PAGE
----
Once you become a mummy your identity seems to disappear in a puff of smoke and you can feel a bit trapped or lost within this new mummy identity. All of a sudden you stop being you and start being so and so’s mummy.
Recently my daughter asked me why people called me ‘Kirsty’ and said it was silly as I was mummy. I tried to explain to her that before I was mummy I was Kirsty and she didn’t get it really. This was too much for her little 2 year old head. It struck me as odd though that I was talking as if that person didn’t exist anymore and in some ways that is true. The ‘Kirsty’ that I was doesn’t often seem to be here these days, but the one I have become is infinitely less selfish and more caring so its not all bad. The mummy me is also infinitely more stressed and late for everything though!! After the little chat with Miss 2 year old I started thinking about mummy identity and when the loss of ‘me’ began.
Identity before Children
Before I had children I was ‘Kirsty’ I was an HR professional who was fairly successful. I mean I wasn’t going to end up ruling the world, but I was doing well in my career. I was highly qualified and considered to be an expert in my field. Really senior people came and asked me for my opinion and what I said mattered. Then I had children….
After having children I am ‘Mummy’ someone that no one listens to and someone whose opinion is doubted even by 2 year olds. My knowledge is often questioned by the Littles who are convinced that mummy knows pretty much nothing whether that be about world events or the contents of their nappy. They are all fairly sure that they are right and I am wrong. They also regularly tell me that their teachers (who are 12) know better than me! I of course know that I too thought this of my mother – I am still sure I am always right in that relationship…. and so this leads me to think about that whole mummy identity. When I am talking to my mother I feel my own identity perhaps more than in other areas of my life as in that relationship I will always be Kirsty, but in almost all other aspects of my life I am mummy and even ‘you know the one…. she has the four kids, you know had twins the last time round’.
I remember when I had my first child being a little bit horrified that the teachers at my son’s swimming class weren’t even interested in my name. They learnt his, but I was just his mummy. I volunteered my name when we started and they were only just short of telling me to shush as it was clear they weren’t bothered about that bit. To start with I felt offended, but I have to say that I am now also a baby swimming teacher and have discovered that this is simply a necessity. You couldn’t possibly remember all the parents names as well as the children, but it is a weird thing to get used to. I am actually not that bothered by this phenomenon anymore as I am used to it and actually I think I have now created and am very comfortable with my mummy identity, but I know that lots of mummy’s struggle with the loss of themselves. I am sure that if I had returned to work after number 2 then I would have maintained that professional identity too and perhaps had the best of both worlds, but I like staying at home so you can’t have everything – despite what the media tells us.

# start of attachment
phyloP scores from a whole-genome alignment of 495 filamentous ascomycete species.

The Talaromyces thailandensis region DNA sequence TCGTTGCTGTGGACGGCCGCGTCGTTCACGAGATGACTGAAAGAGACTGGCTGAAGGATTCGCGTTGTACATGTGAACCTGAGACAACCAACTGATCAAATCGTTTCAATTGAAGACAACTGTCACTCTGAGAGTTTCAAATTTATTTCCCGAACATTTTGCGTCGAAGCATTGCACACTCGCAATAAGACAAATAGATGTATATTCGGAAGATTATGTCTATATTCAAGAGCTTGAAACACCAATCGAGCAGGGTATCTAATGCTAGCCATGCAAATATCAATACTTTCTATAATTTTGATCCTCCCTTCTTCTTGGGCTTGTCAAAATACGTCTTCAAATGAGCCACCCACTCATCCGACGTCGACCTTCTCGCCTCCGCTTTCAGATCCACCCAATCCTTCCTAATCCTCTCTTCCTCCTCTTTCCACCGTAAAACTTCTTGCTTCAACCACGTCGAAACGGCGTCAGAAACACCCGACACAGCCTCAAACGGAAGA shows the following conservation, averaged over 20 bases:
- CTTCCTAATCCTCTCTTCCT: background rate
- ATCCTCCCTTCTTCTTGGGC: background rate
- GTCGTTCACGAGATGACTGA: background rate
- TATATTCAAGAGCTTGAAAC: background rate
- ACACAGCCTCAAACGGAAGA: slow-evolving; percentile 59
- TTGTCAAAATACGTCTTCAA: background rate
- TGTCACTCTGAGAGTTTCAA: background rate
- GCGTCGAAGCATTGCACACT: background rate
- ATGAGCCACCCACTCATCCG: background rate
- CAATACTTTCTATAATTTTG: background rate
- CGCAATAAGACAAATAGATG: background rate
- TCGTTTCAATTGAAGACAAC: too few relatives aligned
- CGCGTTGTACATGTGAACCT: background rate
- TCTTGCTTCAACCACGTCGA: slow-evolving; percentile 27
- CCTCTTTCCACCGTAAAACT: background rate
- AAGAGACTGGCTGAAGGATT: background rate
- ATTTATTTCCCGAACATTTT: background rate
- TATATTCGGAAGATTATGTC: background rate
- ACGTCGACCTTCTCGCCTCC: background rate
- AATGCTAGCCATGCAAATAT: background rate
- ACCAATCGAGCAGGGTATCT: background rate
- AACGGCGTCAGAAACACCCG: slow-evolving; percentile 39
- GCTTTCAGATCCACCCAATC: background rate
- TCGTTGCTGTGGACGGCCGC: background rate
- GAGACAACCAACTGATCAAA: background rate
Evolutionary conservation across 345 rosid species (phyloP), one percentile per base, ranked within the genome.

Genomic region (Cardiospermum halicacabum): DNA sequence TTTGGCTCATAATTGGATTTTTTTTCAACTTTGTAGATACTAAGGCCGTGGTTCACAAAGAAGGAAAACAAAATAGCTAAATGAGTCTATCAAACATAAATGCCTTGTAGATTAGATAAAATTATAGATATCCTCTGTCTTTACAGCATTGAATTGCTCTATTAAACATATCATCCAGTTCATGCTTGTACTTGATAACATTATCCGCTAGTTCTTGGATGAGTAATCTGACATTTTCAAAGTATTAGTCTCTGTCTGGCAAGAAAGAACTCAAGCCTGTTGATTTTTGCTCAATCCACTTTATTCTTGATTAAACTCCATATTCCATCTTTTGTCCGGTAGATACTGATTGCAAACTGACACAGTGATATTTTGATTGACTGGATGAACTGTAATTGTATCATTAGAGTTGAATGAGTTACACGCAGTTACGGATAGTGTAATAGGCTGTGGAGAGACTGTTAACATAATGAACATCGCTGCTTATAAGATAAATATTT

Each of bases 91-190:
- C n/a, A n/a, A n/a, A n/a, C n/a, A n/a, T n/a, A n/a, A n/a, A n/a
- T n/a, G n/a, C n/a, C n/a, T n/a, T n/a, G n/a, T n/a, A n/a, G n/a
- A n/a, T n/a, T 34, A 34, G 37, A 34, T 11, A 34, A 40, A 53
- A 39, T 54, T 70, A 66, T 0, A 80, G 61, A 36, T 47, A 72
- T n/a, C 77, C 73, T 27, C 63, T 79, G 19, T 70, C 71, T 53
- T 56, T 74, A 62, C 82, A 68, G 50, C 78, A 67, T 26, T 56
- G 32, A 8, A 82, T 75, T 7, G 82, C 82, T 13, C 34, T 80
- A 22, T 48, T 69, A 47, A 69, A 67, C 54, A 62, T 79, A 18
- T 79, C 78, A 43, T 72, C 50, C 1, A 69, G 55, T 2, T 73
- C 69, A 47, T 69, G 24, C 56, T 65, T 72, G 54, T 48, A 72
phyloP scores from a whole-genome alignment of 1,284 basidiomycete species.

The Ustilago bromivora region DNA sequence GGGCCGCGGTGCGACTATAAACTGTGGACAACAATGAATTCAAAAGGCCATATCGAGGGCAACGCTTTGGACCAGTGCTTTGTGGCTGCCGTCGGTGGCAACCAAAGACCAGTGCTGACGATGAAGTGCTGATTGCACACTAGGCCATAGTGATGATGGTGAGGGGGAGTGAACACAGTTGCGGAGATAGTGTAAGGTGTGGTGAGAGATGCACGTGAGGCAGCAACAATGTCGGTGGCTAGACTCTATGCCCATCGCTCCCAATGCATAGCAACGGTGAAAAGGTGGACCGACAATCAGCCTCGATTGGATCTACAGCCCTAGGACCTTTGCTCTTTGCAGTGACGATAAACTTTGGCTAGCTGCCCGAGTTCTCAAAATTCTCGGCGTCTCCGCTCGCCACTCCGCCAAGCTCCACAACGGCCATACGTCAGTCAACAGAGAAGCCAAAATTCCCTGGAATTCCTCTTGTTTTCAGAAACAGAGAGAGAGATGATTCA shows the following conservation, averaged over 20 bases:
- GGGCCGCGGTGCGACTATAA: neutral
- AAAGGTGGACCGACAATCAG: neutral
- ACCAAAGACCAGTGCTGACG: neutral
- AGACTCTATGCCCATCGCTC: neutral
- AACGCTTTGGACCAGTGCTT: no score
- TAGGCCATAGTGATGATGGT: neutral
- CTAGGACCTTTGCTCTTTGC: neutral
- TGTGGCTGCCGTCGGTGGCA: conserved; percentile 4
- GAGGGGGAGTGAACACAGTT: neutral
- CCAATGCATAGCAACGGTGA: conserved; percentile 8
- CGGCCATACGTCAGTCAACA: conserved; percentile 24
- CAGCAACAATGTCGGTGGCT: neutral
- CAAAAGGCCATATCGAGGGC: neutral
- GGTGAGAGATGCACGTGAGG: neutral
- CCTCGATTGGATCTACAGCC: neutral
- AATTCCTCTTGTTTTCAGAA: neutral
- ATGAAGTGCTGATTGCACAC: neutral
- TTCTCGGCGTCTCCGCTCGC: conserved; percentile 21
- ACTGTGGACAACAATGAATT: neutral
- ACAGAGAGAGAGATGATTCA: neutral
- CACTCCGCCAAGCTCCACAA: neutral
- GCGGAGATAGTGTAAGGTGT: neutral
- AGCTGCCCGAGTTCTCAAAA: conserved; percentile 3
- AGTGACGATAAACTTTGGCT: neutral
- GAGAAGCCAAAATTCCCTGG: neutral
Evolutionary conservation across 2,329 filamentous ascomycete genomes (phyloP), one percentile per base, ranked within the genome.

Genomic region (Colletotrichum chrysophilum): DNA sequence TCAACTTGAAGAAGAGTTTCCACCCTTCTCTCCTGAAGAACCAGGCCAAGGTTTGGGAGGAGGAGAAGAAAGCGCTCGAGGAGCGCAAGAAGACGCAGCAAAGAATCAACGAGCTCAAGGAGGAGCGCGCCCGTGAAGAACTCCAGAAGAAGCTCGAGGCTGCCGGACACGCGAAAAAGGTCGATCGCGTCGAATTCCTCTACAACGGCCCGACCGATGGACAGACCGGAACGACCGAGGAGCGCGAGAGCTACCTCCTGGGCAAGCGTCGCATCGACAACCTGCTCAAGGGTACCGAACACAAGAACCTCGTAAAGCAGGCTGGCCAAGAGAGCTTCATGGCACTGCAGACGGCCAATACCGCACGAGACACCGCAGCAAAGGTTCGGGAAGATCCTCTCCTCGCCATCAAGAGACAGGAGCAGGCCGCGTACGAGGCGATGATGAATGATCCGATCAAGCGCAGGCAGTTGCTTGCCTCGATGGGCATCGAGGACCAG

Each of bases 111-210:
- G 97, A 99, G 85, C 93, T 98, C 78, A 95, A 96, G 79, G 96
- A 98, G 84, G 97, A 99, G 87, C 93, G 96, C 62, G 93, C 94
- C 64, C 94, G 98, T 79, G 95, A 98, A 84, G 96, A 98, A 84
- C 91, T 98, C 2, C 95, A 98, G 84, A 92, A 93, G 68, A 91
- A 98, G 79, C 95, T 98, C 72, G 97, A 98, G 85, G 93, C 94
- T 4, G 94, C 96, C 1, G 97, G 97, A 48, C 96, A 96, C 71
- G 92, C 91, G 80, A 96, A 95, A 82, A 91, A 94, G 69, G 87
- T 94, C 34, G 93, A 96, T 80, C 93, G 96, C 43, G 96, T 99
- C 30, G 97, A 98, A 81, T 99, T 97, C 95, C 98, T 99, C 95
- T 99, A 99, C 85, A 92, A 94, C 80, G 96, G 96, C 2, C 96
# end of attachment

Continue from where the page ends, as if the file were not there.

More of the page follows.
Loss of Identity
Is it a loss of identity is what makes lots of women feel lonely when they have little kids? It is a real process of adjustment and one that I think is really separate and bigger than adjusting to the role of ‘mother’. When you have a baby there is so much to learn and it is amazing getting to know that little person and realising how much you can love.
I do truly love being a mummy and everyone has so much advice for how to do this that and the other, but no one ever talks about the loss of identity. You don’t get prepared for that during NCT classes and I reckon this is a big gap. It is a proper change and one befuddled by swirling hormones and sleep deprivation. I think that anyone facing such a shift in their ‘I’ identity would struggle or at least be a bit surprised by how this feels. It is hard to know how this will feel in advance, but perhaps just hearing others share how it affected them would lead us all to be more prepared.
Even if you make new mummy friends the dynamic is different than with your old friends as they still know you as someone’s mummy and often friendships are based on that connection. Spending talking about someone else’s toileting or eating or sleeping does create a different friendship basis. It is often one that is more sustainable as you have something so permanent in common, but still it isn’t the same as pre baby.
I wonder why no one ever prepares or even just warns women that this change is coming so that we could at least start to get our heads around being ‘Mummy’ and not being ‘Me’ at least for a while. The change in identity isn’t necessarily a negative, but it is a big old change. Surely if we had a heads up fewer women would struggle with the transition and just be able to get on with being sleep deprived, getting advice from everyone they have ever met and being hopelessly in love with their littles.